I woke up at 1 am, put on my clothes and got ready, then went outside to meet our guide where he said he would meet us, in the tent in the harden outside the rooms. I was half sleepy, half ready to go climb Mount Sinai, and half excited! (If you can have 3 halves :D)
I have talked earlier to the hotel’s receptionist and he told me I must have a guide with me, and then gave me the choice to climb through the traditional route or through the real footsteps of Moses through Wadi Al-Arba’in, passing some landmarks that are standing from his time. Given that I was going to pay for the guide anyway, I decided to take the less traveled route. Besides, seeing a rock that pumps water since Moses’ time until now, should be interesting! (for those who know the story, it is the rock he hit with his stick and it got drinkable water for him and his people…)
1.30 am I woke our guide up from his tent and 1 cigarette later we started our hike.
The only more interesting thing about the route through Wadi Al-Arba’in I think is that no one uses it…while the other traditional route is really crowded with people and camels and souvenir shops, this one leaves you really walking alone, humbled by the size of rocks and mountains that cover up the moonlight every now and then.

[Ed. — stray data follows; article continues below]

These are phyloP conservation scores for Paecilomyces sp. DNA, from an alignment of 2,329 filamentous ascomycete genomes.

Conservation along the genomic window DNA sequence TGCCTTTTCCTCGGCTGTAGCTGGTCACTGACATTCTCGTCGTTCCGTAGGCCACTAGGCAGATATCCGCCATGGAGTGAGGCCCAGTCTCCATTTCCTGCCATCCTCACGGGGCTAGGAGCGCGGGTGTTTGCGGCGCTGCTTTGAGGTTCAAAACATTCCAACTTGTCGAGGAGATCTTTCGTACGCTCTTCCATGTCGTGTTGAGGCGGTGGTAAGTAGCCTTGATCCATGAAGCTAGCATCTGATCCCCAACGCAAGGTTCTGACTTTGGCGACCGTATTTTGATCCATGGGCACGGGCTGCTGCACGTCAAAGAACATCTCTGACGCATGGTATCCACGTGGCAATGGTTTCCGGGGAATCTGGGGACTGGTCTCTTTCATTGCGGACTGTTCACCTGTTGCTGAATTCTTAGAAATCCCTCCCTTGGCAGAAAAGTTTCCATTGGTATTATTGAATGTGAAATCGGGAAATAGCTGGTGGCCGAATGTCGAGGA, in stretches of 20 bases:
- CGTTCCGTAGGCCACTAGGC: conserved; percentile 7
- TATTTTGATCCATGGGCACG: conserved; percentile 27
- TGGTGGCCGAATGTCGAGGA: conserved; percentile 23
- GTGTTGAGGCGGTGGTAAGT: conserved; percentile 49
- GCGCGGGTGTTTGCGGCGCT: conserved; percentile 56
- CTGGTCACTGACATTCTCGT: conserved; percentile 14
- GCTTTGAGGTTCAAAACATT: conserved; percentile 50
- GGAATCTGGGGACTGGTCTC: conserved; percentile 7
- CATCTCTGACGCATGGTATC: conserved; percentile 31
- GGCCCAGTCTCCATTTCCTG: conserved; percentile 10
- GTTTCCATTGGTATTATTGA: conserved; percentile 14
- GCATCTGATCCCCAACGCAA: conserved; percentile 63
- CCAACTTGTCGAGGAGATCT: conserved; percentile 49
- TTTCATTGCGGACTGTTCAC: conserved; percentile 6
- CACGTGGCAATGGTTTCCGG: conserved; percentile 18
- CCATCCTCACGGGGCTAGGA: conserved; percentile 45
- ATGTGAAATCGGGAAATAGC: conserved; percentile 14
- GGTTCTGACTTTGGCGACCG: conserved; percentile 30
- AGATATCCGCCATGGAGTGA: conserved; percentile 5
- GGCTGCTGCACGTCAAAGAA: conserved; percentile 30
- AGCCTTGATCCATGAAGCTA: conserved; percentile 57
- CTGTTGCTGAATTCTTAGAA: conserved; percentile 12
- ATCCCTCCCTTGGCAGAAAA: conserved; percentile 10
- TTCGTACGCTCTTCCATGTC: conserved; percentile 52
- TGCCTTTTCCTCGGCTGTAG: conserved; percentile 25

A while later Wadi Al-Arba’in route meets the traditional route again, and that is when you feel you were lucky to have some time on your own. Though when you look backwards on the traditional route, and see the line of pilgrims with their flashlights, it is something to see!
We had a little break in one of the small cafés; we were hungry, as dinner was almost 7 hours ago! We got ourselves two over priced instant noodles, for EGP 30, while you buy them (undone) for EGP 1.5! That is a HUGE profit margin
The last bit of the hike was literally climbing. Not as in mountain and rock climbing, but stairs climbing. There are around 700 steps, non standardized, as they are carved out of the rocks of the mountain, so some are really high and some are too small to be counted, but in over all, this was the most tiring part of the climb, and this was the part we had to do really quick as light was starting to show up in the horizon and I didn’t want to miss sunrise after all!